REVIEW article

Front. Cell Dev. Biol., 29 November 2021
Sec. Morphogenesis and Patterning
https://doi.org/10.3389/fcell.2021.782445

Review: The Role of Wnt/β-Catenin Signalling in Neural Crest Development in Zebrafish

  • 1Living Systems Institute, School of Biosciences, College of Life and Environmental Sciences, University of Exeter, Exeter, United Kingdom
  • 2Department of Biology and Biochemistry, University of Bath, Bath, United Kingdom

The neural crest (NC) is a multipotent cell population in vertebrate embryos with extraordinary migratory capacity. The NC is crucial for vertebrate development and forms a myriad of cell derivatives throughout the body, including pigment cells, neuronal cells of the peripheral nervous system, cardiomyocytes and skeletogenic cells in craniofacial tissue. NC induction occurs at the end of gastrulation when the multipotent population of NC progenitors emerges in the ectodermal germ layer in the neural plate border region. In the process of NC fate specification, fate-specific markers are expressed in multipotent progenitors, which subsequently adopt a specific fate. Thus, NC cells delaminate from the neural plate border and migrate extensively throughout the embryo until they differentiate into various cell derivatives. Multiple signalling pathways regulate the processes of NC induction and specification. This review explores the ongoing role of the Wnt/β-catenin signalling pathway during NC development, focusing on research undertaken in the Teleost model organism, zebrafish (Danio rerio). We discuss the function of the Wnt/β-catenin signalling pathway in inducing the NC within the neural plate border and the specification of melanocytes from the NC. The current understanding of NC development suggests a continual role of Wnt/β-catenin signalling in activating and maintaining the gene regulatory network during NC induction and pigment cell specification. We relate this to emerging models and hypotheses on NC fate restriction. Finally, we highlight the ongoing challenges facing NC research, current gaps in knowledge, and this field’s potential future directions.

Introduction

The neural crest (NC) is a transient and multipotent embryonic cell population with extraordinary migratory capacity. The NC is crucial for vertebrate development and is an entire model system in its own right in developmental biology. NC cells (NCCs) give rise to many cell derivatives, including body pigment cells, neuronal cells of the peripheral nervous system, cardiomyocytes, and skeletogenic cells in craniofacial tissue (Le Douarin, 1999). Although recently an NC rudiment was identified in tunicates (Abitua et al., 2012), the NC is considered as an evolutionary novelty of vertebrates that facilitated the emergence of the specialised vertebrate cranium, including the hinged jaw, specialised neural structures and sensory organs (Gans and Northcutt, 1983). This emergence of the NC population and the “new head” enabled vertebrates to acquire active feeding behaviours and contributed to the remarkable radiation of the vertebrate lineage (Hall, 2000).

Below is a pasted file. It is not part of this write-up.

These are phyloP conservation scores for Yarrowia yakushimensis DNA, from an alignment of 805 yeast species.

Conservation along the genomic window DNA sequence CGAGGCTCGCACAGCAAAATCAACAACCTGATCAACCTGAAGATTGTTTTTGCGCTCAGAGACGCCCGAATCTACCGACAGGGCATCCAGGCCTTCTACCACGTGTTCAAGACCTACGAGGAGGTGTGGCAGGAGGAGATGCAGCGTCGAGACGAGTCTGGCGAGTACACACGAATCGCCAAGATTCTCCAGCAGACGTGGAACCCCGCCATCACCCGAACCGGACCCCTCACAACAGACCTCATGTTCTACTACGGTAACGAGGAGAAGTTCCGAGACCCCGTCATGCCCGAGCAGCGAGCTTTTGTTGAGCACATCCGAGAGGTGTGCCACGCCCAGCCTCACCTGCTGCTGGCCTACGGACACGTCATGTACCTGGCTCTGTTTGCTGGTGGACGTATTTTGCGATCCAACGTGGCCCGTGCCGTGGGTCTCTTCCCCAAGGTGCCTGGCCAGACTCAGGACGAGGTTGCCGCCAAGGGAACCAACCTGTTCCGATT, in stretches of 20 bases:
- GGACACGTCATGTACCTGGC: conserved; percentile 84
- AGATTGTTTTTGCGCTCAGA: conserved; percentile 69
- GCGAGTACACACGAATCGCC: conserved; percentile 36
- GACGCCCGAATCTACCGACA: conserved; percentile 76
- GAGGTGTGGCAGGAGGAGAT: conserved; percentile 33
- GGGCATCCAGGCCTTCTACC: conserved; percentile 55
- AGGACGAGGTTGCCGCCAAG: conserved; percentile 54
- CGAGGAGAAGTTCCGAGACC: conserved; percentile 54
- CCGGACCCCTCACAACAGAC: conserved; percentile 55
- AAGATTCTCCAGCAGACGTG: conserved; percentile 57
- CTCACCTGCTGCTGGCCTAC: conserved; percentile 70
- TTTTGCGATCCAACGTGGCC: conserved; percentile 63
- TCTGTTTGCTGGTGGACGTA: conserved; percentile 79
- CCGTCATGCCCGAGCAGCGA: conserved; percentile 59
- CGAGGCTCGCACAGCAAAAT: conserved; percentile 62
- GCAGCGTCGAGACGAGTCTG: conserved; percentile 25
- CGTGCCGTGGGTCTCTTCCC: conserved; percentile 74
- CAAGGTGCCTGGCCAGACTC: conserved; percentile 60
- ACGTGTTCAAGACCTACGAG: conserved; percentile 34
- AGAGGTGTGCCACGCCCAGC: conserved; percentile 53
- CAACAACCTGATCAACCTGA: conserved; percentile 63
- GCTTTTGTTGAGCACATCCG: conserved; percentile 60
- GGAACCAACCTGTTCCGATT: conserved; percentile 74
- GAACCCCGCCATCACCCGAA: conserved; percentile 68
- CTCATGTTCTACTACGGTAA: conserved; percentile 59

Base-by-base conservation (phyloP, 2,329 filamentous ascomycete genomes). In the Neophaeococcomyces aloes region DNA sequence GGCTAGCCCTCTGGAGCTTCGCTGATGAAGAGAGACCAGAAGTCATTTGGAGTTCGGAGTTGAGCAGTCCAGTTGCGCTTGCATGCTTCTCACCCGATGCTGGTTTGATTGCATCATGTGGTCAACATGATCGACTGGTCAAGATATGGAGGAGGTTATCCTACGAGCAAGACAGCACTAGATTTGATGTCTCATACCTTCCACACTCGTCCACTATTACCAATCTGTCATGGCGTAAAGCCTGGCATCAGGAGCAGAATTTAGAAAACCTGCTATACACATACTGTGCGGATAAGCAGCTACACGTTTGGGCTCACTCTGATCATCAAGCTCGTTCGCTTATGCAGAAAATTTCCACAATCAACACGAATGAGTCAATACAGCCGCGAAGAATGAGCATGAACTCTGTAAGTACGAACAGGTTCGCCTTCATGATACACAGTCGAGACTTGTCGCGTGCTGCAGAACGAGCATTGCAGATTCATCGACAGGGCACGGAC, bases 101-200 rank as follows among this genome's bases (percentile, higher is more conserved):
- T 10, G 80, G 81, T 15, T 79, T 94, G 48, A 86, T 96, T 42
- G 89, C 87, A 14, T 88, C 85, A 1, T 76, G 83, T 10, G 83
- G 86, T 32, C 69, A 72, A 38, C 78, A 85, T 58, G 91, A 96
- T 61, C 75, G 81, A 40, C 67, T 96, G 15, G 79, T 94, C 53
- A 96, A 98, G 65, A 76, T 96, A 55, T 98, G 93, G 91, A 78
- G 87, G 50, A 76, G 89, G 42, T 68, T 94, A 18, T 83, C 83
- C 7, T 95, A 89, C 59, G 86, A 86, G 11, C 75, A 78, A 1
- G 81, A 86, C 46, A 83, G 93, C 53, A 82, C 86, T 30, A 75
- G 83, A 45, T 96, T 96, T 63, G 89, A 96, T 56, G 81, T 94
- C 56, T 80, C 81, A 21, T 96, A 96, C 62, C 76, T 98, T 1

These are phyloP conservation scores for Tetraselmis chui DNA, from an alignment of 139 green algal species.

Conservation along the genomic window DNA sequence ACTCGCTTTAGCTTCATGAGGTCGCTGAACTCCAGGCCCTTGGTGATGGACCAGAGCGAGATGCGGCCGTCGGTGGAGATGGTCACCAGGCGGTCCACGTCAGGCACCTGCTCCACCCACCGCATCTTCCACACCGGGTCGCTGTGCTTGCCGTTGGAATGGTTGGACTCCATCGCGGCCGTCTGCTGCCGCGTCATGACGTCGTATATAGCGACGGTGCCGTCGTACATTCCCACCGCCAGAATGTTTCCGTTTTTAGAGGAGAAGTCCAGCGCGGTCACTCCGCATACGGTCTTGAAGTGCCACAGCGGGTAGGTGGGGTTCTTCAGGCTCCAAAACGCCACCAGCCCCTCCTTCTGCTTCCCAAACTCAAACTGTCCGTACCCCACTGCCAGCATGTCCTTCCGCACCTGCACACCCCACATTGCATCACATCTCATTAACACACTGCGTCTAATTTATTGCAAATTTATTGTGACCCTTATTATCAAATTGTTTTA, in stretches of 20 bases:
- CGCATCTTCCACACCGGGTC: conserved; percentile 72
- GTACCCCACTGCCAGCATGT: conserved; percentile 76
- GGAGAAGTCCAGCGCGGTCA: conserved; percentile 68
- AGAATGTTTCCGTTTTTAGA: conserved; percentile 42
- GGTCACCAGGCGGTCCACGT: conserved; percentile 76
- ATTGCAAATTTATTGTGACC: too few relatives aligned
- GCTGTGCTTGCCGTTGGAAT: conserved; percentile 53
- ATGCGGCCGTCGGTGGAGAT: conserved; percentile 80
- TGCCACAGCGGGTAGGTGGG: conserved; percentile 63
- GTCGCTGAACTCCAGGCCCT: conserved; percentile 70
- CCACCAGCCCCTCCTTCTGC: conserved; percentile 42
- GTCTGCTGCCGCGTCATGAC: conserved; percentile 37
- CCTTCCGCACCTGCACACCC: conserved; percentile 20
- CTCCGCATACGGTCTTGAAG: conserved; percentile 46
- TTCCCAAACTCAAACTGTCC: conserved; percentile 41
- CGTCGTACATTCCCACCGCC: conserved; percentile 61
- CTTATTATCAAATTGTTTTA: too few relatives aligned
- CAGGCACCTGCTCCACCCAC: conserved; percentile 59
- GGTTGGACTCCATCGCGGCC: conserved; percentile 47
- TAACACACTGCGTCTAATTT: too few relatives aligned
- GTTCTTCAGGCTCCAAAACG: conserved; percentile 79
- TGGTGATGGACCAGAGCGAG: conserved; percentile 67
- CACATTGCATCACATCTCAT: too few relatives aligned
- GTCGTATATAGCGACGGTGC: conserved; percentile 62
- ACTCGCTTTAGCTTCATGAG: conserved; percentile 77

NC development begins during early embryogenesis, specifically during gastrulation, in the ectodermal germ layer and proceeds concurrently with neurulation (Figure 1). The NC is induced within a region of ectoderm located at the non-neural and neural ectoderm interface, known as the neural plate border (NPB). NCCs undergo epithelial-to-mesenchymal transition (EMT) in an anterior-posterior (AP) progression and migrate large distances across the embryo, during which they integrate a wide array of signals and execute a complex choreography of gene regulatory changes until their final cell fates at their final destinations in the body are determined. The timing of the specification of multipotent NCC progenitors towards their final cellular fate is only partially defined; for the better-studied melanocytes, it is thought to initiate prior to migration.

FIGURE 1
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FIGURE 1. Overview of Neural Crest Development in Zebrafish. (A) Lateral view of a zebrafish embryo at 24 hpf showing NC cells (blue). The NC is subdivided along the anteroposterior axis into cNC, vNC and tNC, indicated in red, yellow and green, respectively. These NC populations give rise to different NC derivatives. (B) Cross-sections of zebrafish embryo showing NC cells emerge, delaminate and start migrating. (i) NC cells originate in the neural plate border at the interface of the NNE and NP. (ii,iii) NC cells begin to delaminate during the formation of the neural keel. (iv) Cranial NC cells begin migrating as the neural keel folds up (Schilling and Kimmel, 1994). (v) When the neural rod has formed., NC cells emerge from the neural plate border and the dorsal neural tube, delaminate and begin migrating around the embryo. The times at which these stages of NC development occur in zebrafish are indicated on the right for cNC at the level of the midbrain and for tNC at the level of the somites. The time of onset of vNC migration is yet to be defined. Schematics of transverse sections of zebrafish embryos indicate dorsal to the top (Bi–v). cNC, cranial neural crest; vNC, vagal neural crest; tNC, trunk neural crest; NC, neural crest; NP, neural plate; NNE, non-neural ectoderm; n, notochord; hpf, hours post-fertilisation. Created with BioRender.com.

Developmental biologists have used various vertebrate model organisms to gain insight into the fundamental biology of the NC, including zebrafish, amphibians, chicks and mice. In the mid-20th century, the quail-chick chimaera system advanced NC research, uncovering specific migratory pathways and cell fates (Le Douarin, 1973). In these fundamental fate-mapping studies, homotopic and heterotopic transplantation of quail NCCs to chick embryos enabled the regional fate mapping of NCCs in vivo and established NC plasticity (Le Douarin, 1999). At the end of the 20th century, similar fate-mapping experiments were carried out in zebrafish by microinjecting fluorescent dyes and imaging by light and electron microscopy (Raible et al., 1992; Schilling and Kimmel, 1994). These studies demonstrated the extraordinary potency of the NC and revealed the conservation of NCC derivatives and migratory pathways in zebrafish and other vertebrates. Subsequently, one study extended these iontophoretic labelling investigations, confirming both the apparent fate-restriction of many NCCs and the small size of wild-type zebrafish NCC clones. It also characterised a partial failure of NC migration and fate specification in the zebrafish mutants of Sox10 transcription factor (Dutton et al., 2001).